Maha Prajnaparamita Sastra

by Gelongma Karma Migme Chödrön | 2001 | 941,039 words

This page describes “the eight members of the path (aryashtangamarga)” as written by Nagarjuna in his Maha-prajnaparamita-sastra (lit. “the treatise on the great virtue of wisdom”) in the 2nd century. This book, written in five volumes, represents an encyclopedia on Buddhism as well as a commentary on the Pancavimsatisahasrika Prajnaparamita.

E.7. The Eight Members of the Path (āryāṣṭāṅgamārga)

On the eight members of the noble Path (āryāṣṭāṅgamārga), see what has been said above (p. 1150F).

1. [The first member], right view (samyakdṛṣṭi), is the wisdom mentioned in regard to the four foundations of mindfulness (smṛtyupasthāna), the faculty of wisdom (prajñendriya), the strength of wisdom (prajñābala) and the member of enlightenment called discernment of dharmas (dharmapravicayasaṃbodhyaṅga).

2. [The second member], right thought (samyaksaṃkalpa), is, at the time of contemplating the four truths (satyānupaśyanā), associated with a pure mind (anāsravacittasaṃprayukyta): it is a reflection (tarka), an enquiry (vitarka), an understanding (avabodha), an examination (mīmāṃsa).

3. [The sixth member], right effort (samyagvyāyāma) has already been mentioned in regard to the four right efforts (samyakpradhāna), the faculty of exertion (vīryendriya), the strength of exertion (vīryabala) and the member of enlightenment called exertion (vīryasaṃbodhyaṅga).

4. [The seventh member], right attentiveness (samyaksmṛṭi), has already been mentioned in regard to the faculty of attentiveness (smṛtīndriya), the strength of attentiveness (smṛtibala) and the member of enlightenment called attentiveness (smṛtisaṃbodhyaṅga).

5. [The eighth member], right concentration (samyaksamādhi) has already been mentioned in regard to the bases of magical power (ṛddhipāda), the faculty of concentration (samādhīndriya), the strength of concentration (samādhibala) and the member of enlightenment called concentration (samādhisaṃbodhyaṅga).

Now it is necessary to speak [of the three remaining members]: right speech (samyagvāc), right action (samyakkarmānta) and right livelihood (saṃyagājīva).

6. [The third member or samyagvāc]. – With the exception of the four bad ways of livelihood (mithyājīva),[1] fixing vocal actions (vākkarmapragrahaṇa) and, by means of a pure wisdom (anāsravaprajñā), rejecting and eliminating bad vocal actions (vāṅmithyākarman).

7. [The fourth member or samyakkarmānta.] – For right action (samyakkarmānta), it is the same [allowing for a few minor variations].

8. [The fifth member or samyagājīva.] – By means of a pure wisdom (anāsravaprajñā), to reject and eliminate the five bad ways of livelihood is right livelihood (samyagājīva).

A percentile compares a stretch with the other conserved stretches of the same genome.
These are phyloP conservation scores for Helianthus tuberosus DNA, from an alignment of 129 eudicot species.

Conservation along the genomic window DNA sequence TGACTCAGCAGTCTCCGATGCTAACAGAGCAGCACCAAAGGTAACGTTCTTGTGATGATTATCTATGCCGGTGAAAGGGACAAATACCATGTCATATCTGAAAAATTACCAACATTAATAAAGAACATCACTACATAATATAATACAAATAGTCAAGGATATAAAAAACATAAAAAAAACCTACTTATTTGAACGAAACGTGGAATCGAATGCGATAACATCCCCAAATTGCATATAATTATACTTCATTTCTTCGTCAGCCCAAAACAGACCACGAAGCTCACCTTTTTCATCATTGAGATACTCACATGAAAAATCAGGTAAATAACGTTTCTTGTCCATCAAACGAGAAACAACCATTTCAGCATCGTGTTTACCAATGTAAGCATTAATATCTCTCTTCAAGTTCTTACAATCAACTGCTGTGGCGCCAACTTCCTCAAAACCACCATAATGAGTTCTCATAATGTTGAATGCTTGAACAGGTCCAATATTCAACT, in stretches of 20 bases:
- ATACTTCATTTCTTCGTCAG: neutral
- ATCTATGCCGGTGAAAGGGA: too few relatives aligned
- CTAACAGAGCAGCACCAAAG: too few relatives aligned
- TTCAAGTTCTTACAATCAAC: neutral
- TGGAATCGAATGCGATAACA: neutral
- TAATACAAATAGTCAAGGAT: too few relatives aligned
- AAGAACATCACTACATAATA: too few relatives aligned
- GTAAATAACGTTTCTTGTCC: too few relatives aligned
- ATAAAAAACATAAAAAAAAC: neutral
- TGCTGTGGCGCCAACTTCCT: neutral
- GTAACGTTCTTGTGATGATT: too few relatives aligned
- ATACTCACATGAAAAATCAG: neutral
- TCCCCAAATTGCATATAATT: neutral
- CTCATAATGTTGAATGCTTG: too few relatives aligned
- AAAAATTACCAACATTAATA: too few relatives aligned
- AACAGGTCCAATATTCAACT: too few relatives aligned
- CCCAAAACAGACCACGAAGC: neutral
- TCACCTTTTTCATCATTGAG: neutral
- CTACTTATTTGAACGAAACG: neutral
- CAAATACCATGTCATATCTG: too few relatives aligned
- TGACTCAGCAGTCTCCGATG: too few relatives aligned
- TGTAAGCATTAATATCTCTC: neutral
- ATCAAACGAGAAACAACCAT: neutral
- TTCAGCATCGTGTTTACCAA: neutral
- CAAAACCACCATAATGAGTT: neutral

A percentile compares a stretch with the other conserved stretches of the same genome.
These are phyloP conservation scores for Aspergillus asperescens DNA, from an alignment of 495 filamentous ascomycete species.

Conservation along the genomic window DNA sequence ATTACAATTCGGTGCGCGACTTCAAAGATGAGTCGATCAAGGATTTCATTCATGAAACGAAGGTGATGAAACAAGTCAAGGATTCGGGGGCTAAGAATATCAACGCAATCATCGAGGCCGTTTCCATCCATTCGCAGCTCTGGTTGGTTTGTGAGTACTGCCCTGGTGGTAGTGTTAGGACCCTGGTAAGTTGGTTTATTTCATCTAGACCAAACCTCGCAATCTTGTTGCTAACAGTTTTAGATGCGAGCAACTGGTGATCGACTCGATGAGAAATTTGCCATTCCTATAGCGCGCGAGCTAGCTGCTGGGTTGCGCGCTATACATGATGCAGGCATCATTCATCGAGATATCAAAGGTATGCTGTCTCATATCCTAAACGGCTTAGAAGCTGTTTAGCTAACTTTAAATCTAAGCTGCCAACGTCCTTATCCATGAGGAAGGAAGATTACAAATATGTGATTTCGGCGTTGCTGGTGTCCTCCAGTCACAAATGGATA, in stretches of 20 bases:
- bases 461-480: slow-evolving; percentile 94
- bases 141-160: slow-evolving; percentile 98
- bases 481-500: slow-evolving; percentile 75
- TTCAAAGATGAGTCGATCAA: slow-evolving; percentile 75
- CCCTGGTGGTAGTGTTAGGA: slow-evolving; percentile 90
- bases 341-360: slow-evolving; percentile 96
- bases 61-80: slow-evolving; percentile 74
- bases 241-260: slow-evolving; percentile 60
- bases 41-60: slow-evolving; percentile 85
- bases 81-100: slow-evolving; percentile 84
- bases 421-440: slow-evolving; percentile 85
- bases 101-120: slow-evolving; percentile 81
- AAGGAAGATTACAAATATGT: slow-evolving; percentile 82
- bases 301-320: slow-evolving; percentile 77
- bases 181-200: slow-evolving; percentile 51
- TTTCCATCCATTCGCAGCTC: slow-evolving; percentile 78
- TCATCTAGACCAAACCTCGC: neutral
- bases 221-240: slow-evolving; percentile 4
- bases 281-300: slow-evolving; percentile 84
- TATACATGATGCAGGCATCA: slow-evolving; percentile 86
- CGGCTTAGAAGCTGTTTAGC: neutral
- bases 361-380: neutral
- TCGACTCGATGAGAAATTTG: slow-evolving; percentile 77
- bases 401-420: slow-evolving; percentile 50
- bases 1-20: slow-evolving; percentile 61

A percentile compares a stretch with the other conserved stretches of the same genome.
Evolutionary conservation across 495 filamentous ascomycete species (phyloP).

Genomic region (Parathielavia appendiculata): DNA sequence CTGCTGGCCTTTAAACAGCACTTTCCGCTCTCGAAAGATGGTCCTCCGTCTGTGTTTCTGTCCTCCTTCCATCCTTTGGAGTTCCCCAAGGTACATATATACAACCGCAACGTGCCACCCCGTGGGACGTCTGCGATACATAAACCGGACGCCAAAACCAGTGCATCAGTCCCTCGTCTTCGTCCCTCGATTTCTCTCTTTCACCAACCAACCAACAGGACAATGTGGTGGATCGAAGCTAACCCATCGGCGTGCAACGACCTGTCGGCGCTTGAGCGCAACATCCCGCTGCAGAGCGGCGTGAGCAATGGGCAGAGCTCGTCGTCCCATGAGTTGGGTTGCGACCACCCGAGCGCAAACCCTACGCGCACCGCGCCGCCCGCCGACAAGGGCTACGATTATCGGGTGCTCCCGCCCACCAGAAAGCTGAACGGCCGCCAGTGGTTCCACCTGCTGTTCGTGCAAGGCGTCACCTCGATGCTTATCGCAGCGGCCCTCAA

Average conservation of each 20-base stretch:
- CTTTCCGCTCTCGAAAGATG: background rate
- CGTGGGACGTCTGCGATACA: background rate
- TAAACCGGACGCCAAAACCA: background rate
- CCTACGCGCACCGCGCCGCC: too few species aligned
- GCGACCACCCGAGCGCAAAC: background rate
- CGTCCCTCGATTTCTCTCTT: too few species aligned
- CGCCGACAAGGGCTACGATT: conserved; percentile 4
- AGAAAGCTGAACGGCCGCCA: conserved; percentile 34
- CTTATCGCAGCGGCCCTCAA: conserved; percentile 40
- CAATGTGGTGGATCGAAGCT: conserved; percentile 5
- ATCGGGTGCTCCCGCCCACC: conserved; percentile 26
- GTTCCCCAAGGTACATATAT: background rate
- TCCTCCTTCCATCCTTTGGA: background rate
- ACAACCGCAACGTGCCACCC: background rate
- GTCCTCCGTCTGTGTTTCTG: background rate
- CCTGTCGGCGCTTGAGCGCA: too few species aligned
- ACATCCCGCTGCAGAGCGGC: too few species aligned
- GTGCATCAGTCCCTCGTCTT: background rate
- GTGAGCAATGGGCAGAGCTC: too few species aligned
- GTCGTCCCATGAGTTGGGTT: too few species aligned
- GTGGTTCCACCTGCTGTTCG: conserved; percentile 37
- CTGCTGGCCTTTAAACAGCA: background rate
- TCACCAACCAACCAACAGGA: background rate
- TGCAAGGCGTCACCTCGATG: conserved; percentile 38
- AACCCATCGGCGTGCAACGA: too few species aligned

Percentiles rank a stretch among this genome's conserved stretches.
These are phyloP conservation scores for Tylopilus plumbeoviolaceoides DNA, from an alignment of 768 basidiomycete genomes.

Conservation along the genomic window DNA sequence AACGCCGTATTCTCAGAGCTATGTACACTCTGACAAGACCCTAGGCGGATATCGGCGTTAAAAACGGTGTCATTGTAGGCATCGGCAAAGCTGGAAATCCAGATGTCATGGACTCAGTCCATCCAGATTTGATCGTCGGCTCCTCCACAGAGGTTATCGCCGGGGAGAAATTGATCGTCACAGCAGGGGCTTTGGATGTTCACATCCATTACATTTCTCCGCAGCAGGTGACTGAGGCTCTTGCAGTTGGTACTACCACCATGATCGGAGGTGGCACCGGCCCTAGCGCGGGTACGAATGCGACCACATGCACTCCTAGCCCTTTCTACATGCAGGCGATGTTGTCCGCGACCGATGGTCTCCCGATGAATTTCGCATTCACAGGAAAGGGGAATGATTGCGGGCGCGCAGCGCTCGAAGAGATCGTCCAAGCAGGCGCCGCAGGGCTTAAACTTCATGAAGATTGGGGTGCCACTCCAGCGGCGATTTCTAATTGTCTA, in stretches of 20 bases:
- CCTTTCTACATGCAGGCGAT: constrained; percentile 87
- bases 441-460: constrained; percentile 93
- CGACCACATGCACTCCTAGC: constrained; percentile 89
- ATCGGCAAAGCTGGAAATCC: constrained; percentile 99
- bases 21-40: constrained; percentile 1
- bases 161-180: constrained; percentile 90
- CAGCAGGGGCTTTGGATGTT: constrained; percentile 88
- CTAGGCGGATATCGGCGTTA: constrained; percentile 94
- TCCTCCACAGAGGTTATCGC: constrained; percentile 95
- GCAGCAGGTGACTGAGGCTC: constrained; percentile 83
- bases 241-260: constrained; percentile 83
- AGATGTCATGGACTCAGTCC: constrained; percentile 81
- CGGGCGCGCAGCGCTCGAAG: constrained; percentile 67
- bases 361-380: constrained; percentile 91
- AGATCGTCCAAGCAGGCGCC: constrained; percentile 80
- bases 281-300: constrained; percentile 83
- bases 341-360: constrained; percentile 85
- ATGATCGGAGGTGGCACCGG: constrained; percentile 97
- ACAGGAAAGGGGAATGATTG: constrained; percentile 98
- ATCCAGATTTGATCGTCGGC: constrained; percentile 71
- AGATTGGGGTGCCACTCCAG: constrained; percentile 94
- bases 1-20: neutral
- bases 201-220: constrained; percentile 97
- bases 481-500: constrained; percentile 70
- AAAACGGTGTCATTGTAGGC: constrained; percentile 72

[The five bad ways of livelihood]

These eight right paths (samyagmārga) are arranged into three groups (skandha):

a. Three of them, [right speech (samyagvāc), right action (samyakkarmānta) and right livelihood (samyagājīva)], make up the class of morality (śīlaskandha).

b. Three others, [right effort (samyagvyāyāma), right mindfulness (samyaksmṛti) and right concentration (samyaksamādhi)], make up the class of concentration (samādhiskandha).

c. Two, finally, [right view (samyagdṛṣṭi) and right thinking (samyaksaṃkalpa)], make up the class of wisdom (prajñāskandha).[2]

The class of wisdom and the class of concentration are as above. Now we must talk about the class of morality.

The class of morality (śīlaskandha) has form (rūpasvabhāva), is invisible (anidarśana), non-resistant (apratigha), pure (anāsrava), conditioned (saṃskṛta), non-retribution (avipāka), the result of causes and conditions (hetupratyayaja), included in the three times (tryadhvasaṃgṛhīta), included in form (rūpasaṃgṛhīta), not included in name (na nāmasaṃgṛhīta), included in the outer bases of consciousness (bāhyāyatanasaṃgṛhīta), not to be destroyed by meditation (na bhāvanayā prahātavya) and not to be destroyed by seeing (na darśanena prahātavya), something to be cultivated (bhāvanādharma) and something non-defiled (asaṃkliṣṭadharma), being fruit (phala) and involving a fruit (saphala), not being either feeling (na vedanādharma) nor derived from the four great elements (na bhautika), not something of subordinate rank (na sottaradharma) nor a cause associated with existence (na bhavasaṃprayuktahetu).

One section of the good (kuśala) includes (saṃgṛhīta) three [members of [203b] the] right path and these three [members of the right path] include a section of the good. The members are dissociated from the bad, indeterminate, impure or involving impurity dharmas (akuśala-avyākṛta-sāsrava-sāsravadharma-viprayukta).

One dharma of the anāsrava includes three [other members of] the right path, and these three members also include one dharma of the anāsrava.

These various explanations are presented in full in the Abhidharma.

Footnotes and references:


These will be discussed in regard to the fifth member or samyagājīva.


Cūḷavedallasutta of the Majjhima, I, p. 301 (Tchong a han, T 26, k. 58, p. 788c9–12), cited in Atthasālinī, p. 305: Na kho Visākha ariyena aṭthaṅgikena …. dhammā paññākhande saṅgaītā ti.

For these three elements (skandha) of the eightfold path, see also Dīgha, I, p. 206; Anguttara, I, p. 125, 291; II, p. 20; III, p. 15–16; V, p. 326; Itivuttaka, p. 51; Nettippakaraṇa, p. 64, 126.

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